Wednesday, December 15, 2010

Wikileaks and the Flat World

I read Tom Friedman so you don't have to: he's waxing wroth on the alternatives to a strong America, notably a China less than embracing human rights. He includes, amongst those who might enter the power vacuum a weakened America would create, empowered individuals such as the Wikileaks folk:

As for the superempowered individuals — some are constructive, some are destructive. I read many WikiLeaks and learned some useful things. But their release also raises some troubling questions. I don’t want to live in a country where they throw whistle-blowers in jail. That’s China. But I also don’t want to live in a country where any individual feels entitled to just dump out all the internal communications of a government or a bank in a way that undermines the ability to have private, confidential communications that are vital to the functioning of any society. That’s anarchy.

--A casual equation of Wikileaks to an economic superpower whose population is roughly a fourth of humanity. Now, that's breathtaking, mind-bogglingly stupid. And, too, not 'zackly consistent with what most of us would call journalism, though entirely consistent with, say, Tim Russert's assurance to sources that they're off the record in default.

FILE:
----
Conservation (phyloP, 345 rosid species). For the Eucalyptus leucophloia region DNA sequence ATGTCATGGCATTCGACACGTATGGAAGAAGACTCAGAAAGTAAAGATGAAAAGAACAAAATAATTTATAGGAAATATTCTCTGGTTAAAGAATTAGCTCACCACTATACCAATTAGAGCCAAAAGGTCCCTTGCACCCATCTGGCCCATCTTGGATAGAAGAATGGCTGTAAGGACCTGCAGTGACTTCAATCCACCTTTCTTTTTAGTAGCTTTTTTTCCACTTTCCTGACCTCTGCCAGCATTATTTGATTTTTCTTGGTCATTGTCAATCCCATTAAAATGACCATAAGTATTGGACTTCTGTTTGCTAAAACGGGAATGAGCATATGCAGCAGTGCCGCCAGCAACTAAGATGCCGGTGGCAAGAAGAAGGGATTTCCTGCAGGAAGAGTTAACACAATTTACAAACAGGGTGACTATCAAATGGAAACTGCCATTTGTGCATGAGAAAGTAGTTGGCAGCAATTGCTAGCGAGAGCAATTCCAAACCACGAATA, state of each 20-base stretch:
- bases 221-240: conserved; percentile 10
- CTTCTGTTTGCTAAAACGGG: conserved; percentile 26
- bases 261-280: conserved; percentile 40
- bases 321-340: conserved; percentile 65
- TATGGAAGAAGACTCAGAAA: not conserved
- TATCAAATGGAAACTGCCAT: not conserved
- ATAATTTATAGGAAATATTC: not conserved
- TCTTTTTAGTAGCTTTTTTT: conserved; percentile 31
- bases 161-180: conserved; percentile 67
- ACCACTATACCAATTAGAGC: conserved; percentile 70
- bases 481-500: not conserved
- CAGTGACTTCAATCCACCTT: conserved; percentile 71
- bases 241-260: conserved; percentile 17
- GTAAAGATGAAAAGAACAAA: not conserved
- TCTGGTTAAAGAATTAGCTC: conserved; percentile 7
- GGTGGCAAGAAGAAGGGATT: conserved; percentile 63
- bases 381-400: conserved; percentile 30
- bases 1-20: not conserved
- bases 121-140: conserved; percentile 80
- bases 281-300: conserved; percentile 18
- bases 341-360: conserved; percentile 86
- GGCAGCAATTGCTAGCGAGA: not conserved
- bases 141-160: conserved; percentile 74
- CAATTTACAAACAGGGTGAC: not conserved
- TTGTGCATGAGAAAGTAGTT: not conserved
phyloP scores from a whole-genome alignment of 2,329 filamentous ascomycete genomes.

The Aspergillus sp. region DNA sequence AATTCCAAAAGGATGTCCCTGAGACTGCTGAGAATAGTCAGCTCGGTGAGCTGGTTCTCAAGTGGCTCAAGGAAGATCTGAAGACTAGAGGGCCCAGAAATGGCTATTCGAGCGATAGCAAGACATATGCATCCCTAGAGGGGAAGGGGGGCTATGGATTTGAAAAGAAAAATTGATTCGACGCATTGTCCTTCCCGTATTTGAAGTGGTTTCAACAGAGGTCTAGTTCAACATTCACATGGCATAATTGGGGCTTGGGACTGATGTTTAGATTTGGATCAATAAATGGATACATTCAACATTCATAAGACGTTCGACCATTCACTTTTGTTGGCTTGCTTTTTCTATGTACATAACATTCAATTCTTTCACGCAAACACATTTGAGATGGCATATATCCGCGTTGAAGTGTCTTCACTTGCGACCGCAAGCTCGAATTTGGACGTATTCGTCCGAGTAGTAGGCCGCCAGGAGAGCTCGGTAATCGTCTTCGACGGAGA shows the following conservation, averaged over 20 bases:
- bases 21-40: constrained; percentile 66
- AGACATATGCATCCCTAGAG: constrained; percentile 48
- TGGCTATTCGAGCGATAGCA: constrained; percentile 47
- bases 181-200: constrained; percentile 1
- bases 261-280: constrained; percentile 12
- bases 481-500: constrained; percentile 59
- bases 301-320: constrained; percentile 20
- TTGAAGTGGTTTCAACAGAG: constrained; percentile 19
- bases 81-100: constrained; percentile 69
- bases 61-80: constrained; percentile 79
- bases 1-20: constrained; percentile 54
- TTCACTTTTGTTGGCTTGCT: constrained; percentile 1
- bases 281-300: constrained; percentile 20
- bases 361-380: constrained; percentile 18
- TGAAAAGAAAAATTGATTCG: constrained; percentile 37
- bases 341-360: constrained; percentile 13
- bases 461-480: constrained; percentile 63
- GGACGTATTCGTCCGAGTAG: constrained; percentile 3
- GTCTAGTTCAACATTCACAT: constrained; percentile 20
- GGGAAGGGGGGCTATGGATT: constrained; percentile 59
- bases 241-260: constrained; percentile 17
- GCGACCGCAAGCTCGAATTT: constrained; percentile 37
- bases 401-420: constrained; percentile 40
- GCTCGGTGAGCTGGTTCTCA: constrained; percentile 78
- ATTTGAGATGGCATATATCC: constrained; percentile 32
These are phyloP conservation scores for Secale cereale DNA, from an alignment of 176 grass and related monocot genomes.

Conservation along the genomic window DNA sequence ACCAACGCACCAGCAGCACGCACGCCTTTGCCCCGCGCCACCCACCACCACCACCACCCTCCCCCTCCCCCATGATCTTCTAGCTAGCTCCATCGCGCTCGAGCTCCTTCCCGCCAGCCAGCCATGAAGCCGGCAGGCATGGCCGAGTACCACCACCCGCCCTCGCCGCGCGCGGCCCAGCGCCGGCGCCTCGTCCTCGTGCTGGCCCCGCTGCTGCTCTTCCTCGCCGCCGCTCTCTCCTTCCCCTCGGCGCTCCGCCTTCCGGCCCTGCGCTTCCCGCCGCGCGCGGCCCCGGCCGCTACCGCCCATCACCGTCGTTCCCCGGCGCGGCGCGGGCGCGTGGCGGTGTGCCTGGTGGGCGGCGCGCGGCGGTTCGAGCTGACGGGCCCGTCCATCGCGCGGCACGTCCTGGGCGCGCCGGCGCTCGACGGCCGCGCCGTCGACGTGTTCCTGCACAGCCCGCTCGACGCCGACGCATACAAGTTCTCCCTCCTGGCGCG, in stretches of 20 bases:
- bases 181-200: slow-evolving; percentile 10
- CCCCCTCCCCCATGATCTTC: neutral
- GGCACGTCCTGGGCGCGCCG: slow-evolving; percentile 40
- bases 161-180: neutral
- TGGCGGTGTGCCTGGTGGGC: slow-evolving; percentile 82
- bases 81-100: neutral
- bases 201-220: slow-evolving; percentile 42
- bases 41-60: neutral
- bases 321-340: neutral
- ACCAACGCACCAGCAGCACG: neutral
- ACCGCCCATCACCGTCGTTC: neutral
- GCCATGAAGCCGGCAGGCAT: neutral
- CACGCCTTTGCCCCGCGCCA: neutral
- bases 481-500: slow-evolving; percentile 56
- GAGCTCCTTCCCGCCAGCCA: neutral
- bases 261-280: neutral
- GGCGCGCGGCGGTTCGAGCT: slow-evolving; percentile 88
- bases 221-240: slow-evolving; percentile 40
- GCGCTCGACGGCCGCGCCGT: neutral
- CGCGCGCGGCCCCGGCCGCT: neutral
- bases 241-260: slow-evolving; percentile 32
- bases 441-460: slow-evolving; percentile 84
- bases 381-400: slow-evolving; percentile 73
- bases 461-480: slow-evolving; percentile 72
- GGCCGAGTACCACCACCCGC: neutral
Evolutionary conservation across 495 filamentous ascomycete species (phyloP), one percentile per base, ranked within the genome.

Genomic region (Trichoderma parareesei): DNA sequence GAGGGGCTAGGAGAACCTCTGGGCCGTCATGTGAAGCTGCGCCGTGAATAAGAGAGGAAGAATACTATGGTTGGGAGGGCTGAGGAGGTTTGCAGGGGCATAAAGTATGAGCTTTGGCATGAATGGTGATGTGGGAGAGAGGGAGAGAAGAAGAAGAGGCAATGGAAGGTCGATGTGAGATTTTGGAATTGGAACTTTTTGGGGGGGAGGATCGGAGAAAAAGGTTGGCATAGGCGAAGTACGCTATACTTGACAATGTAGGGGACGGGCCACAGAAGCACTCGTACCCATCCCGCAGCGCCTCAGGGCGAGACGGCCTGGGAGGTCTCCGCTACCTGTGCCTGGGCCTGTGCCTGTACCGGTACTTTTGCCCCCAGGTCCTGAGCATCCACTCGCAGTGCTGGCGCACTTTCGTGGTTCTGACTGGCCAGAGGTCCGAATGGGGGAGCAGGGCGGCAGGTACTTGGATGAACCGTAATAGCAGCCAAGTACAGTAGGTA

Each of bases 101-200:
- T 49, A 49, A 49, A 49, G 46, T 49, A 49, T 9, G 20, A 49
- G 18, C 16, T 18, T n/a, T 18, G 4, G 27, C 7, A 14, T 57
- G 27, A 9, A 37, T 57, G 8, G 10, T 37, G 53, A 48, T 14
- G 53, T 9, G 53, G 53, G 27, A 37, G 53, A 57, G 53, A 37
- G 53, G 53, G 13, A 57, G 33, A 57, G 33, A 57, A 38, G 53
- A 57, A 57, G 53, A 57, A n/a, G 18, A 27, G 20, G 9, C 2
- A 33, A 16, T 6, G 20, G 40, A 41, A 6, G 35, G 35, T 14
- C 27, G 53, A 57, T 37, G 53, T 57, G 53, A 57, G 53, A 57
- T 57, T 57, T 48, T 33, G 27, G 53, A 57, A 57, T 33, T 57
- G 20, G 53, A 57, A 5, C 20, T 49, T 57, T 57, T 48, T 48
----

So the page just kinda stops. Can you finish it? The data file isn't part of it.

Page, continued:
Aside from which, it's hardly clear that private conversations which reflect a divergence between public assertions of decency at some odds with actual beliefs and practices should at all be privileged and private. There's little, if any, popular interest in private documents which only reinforce a public appearance of decency. If the only alternative to maintaining the privacy of conduct which, if viewed in the light of day, would appall the general citizenry is anarchy, that's an extraordinary indictment of the governments and business entities for which it's true. Friedman goes on to extol America's 'core values' as essential to America's role in the world. The revelation of a wide divergence between public and private values, on the other hand, is, we're told, as much a threat to governance as an essential check on wrongdoers.


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